- disseminated intravascular coagulation (DIC) (a condition that causes clotting proteins to become over-active, leading to small blood clots and excessive bleeding)
- liver diseases, such as cirrhosis of the liver
- secondary fibrinolysis (when fibrin clots tend to break down)
- autoimmune diseases such as lupus
- spontaneous autoimmune reactions after surgery or childbirth
- certain types of cancer
Symptoms of factor V deficiency are generally very mild. Factor V levels can be as low as 10-20 percent of normal and your blood will still clot, although a bit more slowly.
In cases of severe factor V deficiency, symptoms may include:
- abnormal bleeding after giving birth, having surgery, or being injured
- abnormal bleeding under the skin
- umbilical cord bleeding at birth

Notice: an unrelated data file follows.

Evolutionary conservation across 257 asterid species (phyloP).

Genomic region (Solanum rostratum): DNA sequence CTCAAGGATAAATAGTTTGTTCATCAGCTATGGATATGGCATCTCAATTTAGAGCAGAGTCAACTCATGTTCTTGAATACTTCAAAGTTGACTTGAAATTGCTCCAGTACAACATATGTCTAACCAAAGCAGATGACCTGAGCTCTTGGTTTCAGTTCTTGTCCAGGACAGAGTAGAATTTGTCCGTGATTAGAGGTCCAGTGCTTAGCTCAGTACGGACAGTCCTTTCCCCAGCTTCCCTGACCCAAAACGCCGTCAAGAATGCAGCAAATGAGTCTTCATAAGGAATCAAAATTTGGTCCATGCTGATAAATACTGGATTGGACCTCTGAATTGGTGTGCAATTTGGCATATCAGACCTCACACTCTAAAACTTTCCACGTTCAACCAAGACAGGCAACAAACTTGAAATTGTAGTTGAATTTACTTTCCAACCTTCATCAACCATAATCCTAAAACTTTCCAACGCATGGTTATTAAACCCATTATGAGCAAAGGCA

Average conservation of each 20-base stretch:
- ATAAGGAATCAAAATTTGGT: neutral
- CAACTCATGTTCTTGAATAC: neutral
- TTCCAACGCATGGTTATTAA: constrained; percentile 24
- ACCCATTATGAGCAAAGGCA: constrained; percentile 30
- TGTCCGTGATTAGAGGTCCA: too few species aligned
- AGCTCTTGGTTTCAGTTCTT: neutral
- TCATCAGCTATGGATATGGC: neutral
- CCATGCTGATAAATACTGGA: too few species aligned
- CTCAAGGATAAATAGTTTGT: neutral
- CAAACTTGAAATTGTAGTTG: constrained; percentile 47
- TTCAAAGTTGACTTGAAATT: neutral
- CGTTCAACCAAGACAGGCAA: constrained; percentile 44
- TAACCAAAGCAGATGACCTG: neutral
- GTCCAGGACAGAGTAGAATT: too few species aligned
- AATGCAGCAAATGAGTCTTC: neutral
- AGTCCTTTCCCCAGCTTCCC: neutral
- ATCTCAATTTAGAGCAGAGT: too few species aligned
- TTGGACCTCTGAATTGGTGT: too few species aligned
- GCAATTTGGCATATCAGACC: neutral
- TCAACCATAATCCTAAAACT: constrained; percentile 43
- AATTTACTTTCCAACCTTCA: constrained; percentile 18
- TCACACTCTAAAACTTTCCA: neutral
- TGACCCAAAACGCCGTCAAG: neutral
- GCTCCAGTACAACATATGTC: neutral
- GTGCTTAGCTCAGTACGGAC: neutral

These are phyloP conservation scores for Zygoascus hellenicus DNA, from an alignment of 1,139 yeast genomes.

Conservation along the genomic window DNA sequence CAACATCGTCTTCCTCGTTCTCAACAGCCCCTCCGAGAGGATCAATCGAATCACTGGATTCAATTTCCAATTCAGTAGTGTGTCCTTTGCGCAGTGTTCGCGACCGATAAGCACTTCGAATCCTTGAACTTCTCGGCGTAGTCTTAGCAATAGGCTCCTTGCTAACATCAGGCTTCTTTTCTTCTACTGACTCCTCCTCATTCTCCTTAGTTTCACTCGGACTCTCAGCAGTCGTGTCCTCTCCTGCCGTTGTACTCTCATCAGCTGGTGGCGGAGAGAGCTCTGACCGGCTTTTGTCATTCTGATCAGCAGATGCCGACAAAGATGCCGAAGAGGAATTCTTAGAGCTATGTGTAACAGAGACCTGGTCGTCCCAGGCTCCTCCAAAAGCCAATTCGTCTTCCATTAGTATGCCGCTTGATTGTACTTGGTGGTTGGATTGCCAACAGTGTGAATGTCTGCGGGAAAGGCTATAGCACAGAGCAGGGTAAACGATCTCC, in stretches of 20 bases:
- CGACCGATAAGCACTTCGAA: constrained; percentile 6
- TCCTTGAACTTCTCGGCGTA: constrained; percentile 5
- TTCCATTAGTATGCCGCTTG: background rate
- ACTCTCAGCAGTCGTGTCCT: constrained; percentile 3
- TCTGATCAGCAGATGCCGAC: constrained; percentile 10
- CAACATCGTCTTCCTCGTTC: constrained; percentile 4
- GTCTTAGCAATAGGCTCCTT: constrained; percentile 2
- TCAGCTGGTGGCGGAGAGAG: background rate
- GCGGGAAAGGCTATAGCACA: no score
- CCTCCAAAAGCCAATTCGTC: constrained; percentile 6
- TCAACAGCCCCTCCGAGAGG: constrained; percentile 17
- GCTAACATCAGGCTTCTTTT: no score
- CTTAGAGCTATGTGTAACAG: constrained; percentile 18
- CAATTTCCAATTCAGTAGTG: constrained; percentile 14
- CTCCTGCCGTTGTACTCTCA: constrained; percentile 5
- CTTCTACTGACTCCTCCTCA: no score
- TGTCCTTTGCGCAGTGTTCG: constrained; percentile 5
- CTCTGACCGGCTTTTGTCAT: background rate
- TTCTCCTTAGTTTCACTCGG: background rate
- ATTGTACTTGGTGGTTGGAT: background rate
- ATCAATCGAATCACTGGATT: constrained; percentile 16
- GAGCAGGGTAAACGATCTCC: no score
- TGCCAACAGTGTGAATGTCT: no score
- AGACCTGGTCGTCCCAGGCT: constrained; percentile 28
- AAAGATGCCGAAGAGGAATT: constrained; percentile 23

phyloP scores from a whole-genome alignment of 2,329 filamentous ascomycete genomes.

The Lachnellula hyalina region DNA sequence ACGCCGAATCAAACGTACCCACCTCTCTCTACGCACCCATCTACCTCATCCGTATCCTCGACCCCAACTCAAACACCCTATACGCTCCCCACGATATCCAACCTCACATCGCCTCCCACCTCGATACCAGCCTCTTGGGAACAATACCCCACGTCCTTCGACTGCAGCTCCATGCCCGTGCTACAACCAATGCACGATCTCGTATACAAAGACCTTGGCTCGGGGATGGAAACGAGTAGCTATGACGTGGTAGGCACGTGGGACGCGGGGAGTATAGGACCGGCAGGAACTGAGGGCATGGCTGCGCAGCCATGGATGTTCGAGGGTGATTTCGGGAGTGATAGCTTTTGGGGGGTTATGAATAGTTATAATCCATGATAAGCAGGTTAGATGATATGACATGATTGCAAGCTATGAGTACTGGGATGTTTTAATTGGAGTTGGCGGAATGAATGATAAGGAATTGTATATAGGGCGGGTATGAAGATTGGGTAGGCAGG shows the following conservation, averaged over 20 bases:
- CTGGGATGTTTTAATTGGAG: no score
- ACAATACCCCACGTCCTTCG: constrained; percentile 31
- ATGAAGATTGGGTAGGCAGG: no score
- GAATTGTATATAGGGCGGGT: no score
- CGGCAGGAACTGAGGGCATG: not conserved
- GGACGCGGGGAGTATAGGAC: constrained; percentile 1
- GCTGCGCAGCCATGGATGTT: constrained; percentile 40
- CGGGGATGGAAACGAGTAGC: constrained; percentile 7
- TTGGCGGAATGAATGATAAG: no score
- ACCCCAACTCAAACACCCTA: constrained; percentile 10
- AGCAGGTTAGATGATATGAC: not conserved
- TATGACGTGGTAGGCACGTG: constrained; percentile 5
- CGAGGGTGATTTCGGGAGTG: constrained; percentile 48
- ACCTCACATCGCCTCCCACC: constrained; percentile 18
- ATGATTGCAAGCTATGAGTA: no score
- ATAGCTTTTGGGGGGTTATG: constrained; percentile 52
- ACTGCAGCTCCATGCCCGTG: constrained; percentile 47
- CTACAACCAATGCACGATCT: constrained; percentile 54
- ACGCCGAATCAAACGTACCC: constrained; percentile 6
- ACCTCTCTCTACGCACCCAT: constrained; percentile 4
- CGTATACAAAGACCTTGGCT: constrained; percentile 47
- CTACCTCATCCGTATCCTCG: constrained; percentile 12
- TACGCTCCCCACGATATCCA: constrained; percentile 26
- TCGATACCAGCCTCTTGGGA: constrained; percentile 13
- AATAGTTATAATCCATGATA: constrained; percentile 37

- nose bleeds
- bleeding gums
- easy bruising
- heavy or prolonged menstrual periods
- internal bleeding in your organs, muscles, skull, or brain (relatively uncommon)
Your doctor will diagnose you based on your medical history, any family history of bleeding problems, and laboratory tests. Common lab tests for factor V include the following:
Factor assays measure the performance of specific clotting factors to identify missing or poorly performing factors.
Factor V assay measures how much factor V you have and how well it works.
Prothrombin time (PT) measures clotting time affected by factors I, II, V, VII, and X.
Partial prothrombin time (PTT) measures clotting time affected by factors VIII, IX, XI, XII and von Willebrand factors.